“Had Tracey Towers been required to take modest annual rent increases, they could have budgeted more easily and not been faced with such a large increase,” Walpert testified. Tenant leaders, however, pointed to a history of bad faith by building owners and managers who didn’t make promised repairs that would have justified ongoing rent increases.
To mitigate the impact of large rent increases, especially after years of static rents, HPD could require annual rent increases for city Mitchell-Lama developments that follow either the consumer price index or the increase set by the Rent Guidelines Board, Walpert suggested at the hearing.
Forks in the road
HPD’s proposal to lift rents and add a surcharge to higher-income tenants hasn’t made legislative progress. As the gap between building expenses and revenues remains, owners of Mitchell-Lama buildings face a fork in the road: stay in the program thanks to refinancing (since 2000, HPD and the city's Housing Development Corporation (HDC) have preserved more than 35,000 units of Mitchell-Lama housing) or exit, directly or indirectly, toward the market, depending on available funding and regulatory regimes.
Buildings that don't stay in the Mitchell-Lama program can transition to Housing Development Fund Companies (HDFC) under the state’s Article XI tax incentive, which extends protections for mixed-income tenants for up to 40 years. The process requires HPD review and approval by the City Council.
Still other Mitchell-Lama buildings—those with HUD loans—may go the voucher route. But that ultimately portends the loss of protected units, and also makes the units vulnerable to precarious federal housing budgets. While most residents were eligible to remain with Section 8 vouchers when the Urban American Putnam Portfolio—five former Mitchell-Lama projects in upper Manhattan and Roosevelt Island with nearly 4,000 units—left the program in 2005, Crain’s New York Business reported in January 2014 that only about half of the unit-holders had vouchers.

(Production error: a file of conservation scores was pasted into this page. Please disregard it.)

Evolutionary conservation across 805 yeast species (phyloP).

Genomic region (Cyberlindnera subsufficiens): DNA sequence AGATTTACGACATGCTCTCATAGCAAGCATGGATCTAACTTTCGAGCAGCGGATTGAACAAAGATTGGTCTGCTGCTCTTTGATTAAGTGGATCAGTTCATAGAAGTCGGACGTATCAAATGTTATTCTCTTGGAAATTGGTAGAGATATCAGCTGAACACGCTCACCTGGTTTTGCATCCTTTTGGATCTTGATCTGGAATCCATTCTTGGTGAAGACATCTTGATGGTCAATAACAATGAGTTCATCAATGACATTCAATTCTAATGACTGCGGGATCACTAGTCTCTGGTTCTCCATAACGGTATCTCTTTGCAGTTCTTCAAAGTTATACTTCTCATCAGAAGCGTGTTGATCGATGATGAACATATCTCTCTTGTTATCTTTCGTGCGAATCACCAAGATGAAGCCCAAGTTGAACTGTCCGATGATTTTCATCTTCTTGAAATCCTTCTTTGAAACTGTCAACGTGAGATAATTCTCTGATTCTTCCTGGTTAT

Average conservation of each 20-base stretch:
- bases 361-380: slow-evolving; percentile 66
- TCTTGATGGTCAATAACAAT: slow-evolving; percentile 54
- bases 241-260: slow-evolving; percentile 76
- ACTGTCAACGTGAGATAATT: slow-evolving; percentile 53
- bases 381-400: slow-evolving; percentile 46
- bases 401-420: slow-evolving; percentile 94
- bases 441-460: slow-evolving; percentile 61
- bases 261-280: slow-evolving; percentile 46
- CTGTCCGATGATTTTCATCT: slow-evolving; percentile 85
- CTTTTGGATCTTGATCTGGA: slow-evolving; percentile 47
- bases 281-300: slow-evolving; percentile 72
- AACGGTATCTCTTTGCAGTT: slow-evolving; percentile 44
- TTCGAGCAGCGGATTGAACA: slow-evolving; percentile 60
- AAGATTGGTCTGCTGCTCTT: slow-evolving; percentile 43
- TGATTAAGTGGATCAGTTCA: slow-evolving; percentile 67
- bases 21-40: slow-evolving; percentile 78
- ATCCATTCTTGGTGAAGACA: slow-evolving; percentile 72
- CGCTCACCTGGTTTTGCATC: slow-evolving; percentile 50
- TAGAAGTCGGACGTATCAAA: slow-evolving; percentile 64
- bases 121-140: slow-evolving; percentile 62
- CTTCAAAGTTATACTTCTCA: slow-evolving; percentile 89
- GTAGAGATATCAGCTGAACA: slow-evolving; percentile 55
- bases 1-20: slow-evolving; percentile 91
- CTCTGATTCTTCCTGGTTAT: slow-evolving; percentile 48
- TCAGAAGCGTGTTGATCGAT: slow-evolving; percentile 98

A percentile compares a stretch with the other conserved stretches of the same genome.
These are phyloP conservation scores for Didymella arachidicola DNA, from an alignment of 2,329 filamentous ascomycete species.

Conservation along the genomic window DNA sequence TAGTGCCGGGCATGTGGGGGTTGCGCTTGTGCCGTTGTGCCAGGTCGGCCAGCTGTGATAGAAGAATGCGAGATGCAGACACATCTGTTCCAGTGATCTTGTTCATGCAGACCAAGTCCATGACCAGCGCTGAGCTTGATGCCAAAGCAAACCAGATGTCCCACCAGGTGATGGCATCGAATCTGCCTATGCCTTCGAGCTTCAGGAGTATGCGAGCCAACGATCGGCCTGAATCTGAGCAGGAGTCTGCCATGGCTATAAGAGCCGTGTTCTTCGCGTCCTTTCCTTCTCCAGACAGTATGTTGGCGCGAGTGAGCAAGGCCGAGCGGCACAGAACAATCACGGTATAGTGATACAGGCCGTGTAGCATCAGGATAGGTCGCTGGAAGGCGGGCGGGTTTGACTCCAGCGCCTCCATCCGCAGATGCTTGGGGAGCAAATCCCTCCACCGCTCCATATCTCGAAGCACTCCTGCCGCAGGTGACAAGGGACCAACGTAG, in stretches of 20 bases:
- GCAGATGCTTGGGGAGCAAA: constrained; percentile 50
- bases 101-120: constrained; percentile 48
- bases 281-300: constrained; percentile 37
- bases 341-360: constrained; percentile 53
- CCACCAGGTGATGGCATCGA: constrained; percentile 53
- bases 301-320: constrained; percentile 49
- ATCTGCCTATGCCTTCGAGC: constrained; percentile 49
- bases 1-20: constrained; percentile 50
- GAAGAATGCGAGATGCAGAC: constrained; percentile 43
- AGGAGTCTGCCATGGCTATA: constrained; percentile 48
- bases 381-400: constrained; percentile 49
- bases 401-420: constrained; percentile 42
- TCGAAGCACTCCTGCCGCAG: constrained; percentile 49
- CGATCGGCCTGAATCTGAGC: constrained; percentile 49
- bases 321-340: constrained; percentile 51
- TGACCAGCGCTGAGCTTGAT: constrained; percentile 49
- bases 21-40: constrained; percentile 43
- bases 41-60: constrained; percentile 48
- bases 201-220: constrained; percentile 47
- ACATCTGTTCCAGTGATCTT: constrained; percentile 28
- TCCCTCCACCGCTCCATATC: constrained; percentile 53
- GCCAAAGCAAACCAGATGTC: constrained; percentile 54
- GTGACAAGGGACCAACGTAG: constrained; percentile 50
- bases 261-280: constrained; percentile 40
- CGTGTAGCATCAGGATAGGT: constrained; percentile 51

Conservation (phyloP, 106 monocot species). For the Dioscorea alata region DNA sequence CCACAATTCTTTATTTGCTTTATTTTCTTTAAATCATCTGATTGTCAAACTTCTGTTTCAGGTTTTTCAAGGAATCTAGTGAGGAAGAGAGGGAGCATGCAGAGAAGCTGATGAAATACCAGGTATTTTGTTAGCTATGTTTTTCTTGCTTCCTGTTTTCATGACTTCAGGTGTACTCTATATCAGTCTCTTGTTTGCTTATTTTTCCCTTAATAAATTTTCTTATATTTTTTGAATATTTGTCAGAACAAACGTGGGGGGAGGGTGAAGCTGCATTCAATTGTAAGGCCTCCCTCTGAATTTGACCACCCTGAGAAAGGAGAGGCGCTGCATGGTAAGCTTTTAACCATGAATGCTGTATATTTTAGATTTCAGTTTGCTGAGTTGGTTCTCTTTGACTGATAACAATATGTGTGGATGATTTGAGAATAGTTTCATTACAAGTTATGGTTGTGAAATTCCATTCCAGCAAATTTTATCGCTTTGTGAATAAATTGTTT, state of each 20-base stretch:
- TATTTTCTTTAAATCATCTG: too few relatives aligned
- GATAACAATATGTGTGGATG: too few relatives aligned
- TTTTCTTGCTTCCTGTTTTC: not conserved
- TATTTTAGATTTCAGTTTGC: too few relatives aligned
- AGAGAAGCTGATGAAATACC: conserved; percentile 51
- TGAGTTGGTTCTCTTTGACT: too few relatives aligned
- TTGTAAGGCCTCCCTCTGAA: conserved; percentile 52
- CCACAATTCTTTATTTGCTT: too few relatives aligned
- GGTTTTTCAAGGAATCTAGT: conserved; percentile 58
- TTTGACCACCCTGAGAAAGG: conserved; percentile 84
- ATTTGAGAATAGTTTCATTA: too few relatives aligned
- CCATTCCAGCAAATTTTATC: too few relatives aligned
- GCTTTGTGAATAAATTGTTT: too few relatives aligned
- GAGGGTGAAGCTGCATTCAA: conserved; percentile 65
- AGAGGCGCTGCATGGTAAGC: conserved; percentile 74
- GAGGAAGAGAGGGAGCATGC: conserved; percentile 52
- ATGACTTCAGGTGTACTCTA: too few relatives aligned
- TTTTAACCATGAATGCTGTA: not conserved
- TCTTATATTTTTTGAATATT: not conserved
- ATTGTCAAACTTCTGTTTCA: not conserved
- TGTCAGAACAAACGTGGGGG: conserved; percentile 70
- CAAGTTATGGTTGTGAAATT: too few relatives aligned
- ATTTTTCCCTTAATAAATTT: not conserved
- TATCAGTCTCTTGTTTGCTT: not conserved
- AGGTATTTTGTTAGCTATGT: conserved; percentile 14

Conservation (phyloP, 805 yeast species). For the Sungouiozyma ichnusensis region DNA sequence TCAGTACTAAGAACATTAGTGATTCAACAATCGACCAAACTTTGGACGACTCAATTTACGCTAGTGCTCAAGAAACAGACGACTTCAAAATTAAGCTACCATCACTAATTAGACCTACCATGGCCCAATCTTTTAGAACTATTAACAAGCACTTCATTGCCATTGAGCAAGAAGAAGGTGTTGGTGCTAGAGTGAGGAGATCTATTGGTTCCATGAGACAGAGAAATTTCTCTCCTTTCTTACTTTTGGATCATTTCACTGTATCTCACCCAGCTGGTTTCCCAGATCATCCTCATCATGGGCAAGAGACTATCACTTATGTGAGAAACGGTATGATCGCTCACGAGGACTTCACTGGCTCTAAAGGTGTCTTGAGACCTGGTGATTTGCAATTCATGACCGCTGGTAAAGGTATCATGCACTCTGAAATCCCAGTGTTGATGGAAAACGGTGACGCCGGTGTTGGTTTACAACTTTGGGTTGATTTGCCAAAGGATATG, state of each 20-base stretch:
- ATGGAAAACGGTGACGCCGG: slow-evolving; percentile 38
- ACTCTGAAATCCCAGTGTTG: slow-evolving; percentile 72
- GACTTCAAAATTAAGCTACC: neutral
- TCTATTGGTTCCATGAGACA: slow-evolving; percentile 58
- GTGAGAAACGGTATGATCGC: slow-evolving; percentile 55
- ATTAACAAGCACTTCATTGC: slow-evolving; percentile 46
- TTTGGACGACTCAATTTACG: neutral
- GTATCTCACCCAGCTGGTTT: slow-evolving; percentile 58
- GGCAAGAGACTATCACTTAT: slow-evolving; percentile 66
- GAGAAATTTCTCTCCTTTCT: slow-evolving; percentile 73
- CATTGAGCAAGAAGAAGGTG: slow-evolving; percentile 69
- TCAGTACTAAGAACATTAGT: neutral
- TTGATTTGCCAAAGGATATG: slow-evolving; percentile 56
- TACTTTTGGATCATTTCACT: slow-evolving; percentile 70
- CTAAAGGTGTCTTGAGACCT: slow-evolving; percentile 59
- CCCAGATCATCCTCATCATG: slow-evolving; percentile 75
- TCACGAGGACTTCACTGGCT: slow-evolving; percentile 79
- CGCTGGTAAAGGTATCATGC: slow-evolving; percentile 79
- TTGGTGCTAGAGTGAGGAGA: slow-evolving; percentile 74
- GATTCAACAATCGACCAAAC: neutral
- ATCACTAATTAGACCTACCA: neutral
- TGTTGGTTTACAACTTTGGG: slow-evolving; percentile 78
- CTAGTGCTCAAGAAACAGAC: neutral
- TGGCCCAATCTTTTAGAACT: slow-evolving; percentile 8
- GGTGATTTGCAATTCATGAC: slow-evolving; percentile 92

The reason is unclear, but Katie Goldstein, executive director of Tenants and Neighbors, suggested it was “either poor conditions or they decided to move.” (A spokesperson for Urban American and Brookfield says the 5 percent annual turnover is comparable to similar buildings and that they’ve invested in repairs.)
“Vouchers on their own are problematic,” says Kerri White, organizing director of the Urban Homesteading Assistance Board, because vacated apartments can go to market. She’s argued that buyers of the Putnam Portfolio—like buyers at some other complexes with regulated rents but gaudy price tags—have paid so much they must push units to market rates. “They can essentially triple the rent.”
The city’s leverage over Mitchell-Lama owners has been subject to debate. White said advocates met with the office of Comptroller Scott Stringer, who inherited an investment in part of the Putnam portfolio, to ask for the city to use its pension funds to ensure affordability. But the comptroller has a fiduciary responsibility to enhance pension-fund investments. “While they understand what was problematic about this portfolio, they have an obligation to the investment,” she reports.